The report's bottom line is that international coverage of Israel ceased to exist. Instead, news has become an extremely one-sided campaign, as a means to put more pressure on the right-wing Israeli government to reach an agreement with the Palestinian leadership. While the intention may be good, the true outcome is destructive. And how is this connected to the surprise of the elections? Because it is a part of the vicious circle Israel is in.
Terror against Israel is either overlooked, or backed and justified. Artists , movements and academics call for sanctions on Israel, and no-one even bothers to check the motives behind them anymore. This has put the Israeli public on the defensive. The sentiment is that "the world is against us and we must be strong enough to protect ourselves." In all of the polls, most Israelis favor a two-state separation from the Palestinians, under the condition that it will leave them secure. But despite the growing revulsion from Netanyahu, apparently Israelis didn't feel that Herzog was strong enough to protect them. Ben Caspit, one of Israel's most prominent journalists, wrote today that "if it were someone with a military background leading the same party, Netanyahu's spin wouldn't have worked and he would have ceased to be Prime Minister."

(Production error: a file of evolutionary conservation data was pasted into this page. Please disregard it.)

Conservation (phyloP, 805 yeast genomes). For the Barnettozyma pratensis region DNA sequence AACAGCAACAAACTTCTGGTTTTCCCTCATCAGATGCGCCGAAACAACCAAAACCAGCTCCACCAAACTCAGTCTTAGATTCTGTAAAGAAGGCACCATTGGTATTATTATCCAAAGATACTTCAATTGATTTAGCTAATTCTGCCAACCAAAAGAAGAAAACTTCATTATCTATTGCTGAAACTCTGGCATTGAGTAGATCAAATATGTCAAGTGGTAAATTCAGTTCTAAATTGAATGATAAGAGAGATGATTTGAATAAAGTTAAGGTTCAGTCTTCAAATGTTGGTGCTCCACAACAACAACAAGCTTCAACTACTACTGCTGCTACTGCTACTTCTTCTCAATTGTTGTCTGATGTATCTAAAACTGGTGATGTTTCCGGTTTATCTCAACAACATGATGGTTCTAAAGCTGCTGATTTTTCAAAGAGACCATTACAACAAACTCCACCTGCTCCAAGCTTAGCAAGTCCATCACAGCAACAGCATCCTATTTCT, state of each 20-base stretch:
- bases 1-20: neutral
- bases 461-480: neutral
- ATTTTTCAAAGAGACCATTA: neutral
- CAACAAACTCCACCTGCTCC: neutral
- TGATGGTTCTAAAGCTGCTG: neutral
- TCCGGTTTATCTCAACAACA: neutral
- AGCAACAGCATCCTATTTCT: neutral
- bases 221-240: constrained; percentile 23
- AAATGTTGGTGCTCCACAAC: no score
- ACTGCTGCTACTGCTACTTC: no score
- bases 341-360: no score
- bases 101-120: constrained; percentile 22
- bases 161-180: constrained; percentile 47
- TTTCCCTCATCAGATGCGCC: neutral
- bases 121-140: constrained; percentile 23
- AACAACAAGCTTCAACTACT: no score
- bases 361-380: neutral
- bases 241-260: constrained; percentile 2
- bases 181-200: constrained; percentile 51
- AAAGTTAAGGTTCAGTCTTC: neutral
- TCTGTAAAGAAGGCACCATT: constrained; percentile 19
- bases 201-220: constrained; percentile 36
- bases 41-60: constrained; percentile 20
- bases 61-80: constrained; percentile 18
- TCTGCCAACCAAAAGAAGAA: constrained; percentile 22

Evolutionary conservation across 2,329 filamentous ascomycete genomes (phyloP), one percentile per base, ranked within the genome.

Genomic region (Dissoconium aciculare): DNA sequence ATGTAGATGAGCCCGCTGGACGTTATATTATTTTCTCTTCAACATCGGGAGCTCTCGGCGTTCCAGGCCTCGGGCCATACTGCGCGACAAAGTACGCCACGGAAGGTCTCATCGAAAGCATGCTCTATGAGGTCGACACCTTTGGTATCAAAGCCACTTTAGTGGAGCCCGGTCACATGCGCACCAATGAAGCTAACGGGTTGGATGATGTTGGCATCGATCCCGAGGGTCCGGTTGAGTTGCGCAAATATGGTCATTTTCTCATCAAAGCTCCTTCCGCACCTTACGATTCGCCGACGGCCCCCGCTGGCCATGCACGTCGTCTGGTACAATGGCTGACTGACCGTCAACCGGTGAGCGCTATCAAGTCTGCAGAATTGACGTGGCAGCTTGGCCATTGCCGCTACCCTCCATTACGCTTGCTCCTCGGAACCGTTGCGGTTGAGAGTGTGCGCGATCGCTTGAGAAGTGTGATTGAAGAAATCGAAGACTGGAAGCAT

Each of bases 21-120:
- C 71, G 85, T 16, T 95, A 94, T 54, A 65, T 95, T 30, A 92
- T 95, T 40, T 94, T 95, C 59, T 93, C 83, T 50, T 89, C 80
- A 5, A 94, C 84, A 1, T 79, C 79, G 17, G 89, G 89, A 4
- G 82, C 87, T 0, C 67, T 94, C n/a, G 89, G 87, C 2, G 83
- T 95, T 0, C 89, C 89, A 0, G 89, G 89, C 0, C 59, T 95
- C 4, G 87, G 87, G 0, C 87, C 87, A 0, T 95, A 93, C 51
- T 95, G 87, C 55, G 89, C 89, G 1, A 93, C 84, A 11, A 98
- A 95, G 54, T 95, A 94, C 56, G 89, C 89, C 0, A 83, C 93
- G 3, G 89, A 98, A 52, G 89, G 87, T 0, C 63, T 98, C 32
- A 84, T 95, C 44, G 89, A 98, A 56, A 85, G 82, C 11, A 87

This basic, underlying national fear was not acknowledged by Herzog's party, and it's not acknowledged by people outside of Israel either. But the more Israel is resented and the more its security needs don't get recognition, the more anxious the Israeli public becomes. Regretfully, once this morbid fear was awakened as a desperate last-minute campaign move, it got the job done. The paradox is that Israelis voted for someone with a tough image to "protect" them, despite the opposite reality. Netanyahu's being a poor statesman probably puts the Israeli public in more danger than a more moderate and skillful statesman would.
Since one reality derives from the other in this vicious circle, the need for a venture like Behar and Weiss plan to launch has never been bigger. They intend to bring back professional coverage of the area (depending on the funding they raise), in order to break this circle. According to them, the pressure on Israel has become so one-sided and extreme, that it's actually achieving the opposite of what it intends. 100 percent growing hatred and pressure on Israel, and zero pressure on the problematic (not to mention part terrorist) Palestinian leadership, is a result of an agenda that's gone too far and become propaganda. Behar and Weiss are out to broaden their investigations in order to present a more accurate picture of the conflict, so as to change the discourse and bring about policies that will be more effective for peace.
At the moment, between the terror regime in Gaza, the forming right-wing government in Israel, and the international media that only pushes the parties deeper into their corners, there's really not much chance for an agreement. With some luck, Weiss and Behar's efforts may actually have a positive effect on this reality.